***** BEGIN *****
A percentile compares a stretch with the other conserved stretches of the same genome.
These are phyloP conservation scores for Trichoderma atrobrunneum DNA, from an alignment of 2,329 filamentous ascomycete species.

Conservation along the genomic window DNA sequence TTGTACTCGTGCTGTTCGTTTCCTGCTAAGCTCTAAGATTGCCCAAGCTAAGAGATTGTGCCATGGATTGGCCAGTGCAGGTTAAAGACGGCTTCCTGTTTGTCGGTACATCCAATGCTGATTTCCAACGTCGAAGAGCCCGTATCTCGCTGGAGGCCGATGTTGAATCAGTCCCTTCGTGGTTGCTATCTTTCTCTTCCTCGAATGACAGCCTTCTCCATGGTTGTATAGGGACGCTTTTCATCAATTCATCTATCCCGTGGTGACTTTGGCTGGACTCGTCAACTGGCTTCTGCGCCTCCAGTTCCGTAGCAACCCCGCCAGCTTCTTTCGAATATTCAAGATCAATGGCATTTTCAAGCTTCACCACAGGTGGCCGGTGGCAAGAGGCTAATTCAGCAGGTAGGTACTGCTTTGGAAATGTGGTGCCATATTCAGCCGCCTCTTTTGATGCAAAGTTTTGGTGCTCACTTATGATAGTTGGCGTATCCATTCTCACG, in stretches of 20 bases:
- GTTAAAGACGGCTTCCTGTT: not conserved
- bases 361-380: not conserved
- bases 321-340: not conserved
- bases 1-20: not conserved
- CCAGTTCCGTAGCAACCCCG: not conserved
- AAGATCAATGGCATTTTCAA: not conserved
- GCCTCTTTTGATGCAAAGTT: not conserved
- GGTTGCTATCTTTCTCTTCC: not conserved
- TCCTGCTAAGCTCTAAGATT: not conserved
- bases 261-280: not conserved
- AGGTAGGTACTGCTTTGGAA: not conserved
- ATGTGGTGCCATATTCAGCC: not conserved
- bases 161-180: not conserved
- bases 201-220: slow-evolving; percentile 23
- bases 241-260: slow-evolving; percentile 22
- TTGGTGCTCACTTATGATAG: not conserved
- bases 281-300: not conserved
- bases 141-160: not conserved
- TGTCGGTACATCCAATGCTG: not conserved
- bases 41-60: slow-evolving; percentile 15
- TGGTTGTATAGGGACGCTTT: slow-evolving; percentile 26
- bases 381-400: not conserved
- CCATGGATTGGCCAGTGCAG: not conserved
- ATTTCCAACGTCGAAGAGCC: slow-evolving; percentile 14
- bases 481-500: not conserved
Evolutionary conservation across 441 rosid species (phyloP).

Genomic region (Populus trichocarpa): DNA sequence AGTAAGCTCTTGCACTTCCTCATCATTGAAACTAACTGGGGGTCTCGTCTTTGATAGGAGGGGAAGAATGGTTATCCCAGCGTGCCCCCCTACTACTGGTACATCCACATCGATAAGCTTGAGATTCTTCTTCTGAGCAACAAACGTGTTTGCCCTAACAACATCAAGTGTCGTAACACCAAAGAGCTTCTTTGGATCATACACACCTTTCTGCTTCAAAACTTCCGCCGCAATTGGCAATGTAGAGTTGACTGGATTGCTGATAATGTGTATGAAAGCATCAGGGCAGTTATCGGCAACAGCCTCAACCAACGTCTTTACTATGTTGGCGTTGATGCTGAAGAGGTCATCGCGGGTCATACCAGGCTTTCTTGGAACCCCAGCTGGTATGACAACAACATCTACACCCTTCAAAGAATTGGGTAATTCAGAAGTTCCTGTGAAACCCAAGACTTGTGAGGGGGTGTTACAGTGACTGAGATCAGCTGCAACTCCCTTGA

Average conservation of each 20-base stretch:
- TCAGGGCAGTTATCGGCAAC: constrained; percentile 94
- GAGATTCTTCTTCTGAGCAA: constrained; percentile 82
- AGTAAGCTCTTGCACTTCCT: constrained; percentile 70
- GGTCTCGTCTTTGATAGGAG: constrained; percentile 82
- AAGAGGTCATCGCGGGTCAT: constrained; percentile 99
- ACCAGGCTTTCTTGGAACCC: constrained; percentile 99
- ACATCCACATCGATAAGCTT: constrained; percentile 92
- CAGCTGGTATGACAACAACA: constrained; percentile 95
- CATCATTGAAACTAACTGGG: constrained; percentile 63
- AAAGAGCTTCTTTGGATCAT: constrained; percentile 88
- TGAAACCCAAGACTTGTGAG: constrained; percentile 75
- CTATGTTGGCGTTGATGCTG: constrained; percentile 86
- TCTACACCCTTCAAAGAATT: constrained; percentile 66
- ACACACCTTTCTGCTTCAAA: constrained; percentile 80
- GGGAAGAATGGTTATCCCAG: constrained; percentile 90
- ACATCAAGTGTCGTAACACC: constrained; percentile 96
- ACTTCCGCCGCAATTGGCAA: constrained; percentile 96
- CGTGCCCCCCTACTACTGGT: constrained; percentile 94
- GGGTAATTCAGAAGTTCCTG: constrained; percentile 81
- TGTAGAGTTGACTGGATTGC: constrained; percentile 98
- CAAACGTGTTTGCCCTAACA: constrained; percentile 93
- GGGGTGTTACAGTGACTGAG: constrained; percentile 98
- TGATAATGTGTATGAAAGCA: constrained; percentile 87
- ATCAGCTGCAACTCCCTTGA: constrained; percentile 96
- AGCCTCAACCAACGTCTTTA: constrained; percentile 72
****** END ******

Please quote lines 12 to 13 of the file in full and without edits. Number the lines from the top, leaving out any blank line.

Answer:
- TCCTGCTAAGCTCTAAGATT: not conserved
- bases 261-280: not conserved